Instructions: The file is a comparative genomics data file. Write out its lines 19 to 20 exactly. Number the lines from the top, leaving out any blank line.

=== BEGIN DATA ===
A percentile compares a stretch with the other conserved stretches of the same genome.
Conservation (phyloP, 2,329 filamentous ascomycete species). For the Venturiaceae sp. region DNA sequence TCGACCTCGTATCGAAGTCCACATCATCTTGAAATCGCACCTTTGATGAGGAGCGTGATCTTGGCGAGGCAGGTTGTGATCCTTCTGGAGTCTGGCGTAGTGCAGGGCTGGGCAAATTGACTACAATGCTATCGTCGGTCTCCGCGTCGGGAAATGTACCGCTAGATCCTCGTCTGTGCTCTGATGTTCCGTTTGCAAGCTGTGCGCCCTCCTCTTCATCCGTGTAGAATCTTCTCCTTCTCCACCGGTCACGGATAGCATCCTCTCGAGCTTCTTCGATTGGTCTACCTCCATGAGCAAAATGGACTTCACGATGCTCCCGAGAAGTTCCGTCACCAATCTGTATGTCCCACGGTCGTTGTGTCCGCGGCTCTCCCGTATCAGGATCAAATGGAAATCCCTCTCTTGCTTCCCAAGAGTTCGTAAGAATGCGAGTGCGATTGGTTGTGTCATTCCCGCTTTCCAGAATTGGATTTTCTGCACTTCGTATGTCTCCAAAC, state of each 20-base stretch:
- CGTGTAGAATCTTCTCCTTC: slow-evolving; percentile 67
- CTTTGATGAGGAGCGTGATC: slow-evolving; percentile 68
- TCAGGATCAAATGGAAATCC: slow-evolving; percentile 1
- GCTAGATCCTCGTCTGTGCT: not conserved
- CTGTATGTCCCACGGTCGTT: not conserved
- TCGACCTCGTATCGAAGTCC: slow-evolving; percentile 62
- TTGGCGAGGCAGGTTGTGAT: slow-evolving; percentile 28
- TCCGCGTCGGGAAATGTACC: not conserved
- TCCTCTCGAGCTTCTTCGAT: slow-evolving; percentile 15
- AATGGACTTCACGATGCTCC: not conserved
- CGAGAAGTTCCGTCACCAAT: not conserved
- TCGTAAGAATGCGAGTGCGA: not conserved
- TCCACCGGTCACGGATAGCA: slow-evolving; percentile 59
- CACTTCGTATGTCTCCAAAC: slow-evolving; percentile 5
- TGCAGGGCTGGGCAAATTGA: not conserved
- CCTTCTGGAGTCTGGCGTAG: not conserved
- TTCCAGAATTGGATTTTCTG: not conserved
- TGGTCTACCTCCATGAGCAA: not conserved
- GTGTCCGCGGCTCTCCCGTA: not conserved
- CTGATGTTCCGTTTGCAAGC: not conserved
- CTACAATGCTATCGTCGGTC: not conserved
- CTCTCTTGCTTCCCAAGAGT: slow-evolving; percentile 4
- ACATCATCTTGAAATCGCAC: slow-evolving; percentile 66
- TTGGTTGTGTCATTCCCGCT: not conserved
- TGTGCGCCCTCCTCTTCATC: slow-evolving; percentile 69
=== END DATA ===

- TTCCAGAATTGGATTTTCTG: not conserved
- TGGTCTACCTCCATGAGCAA: not conserved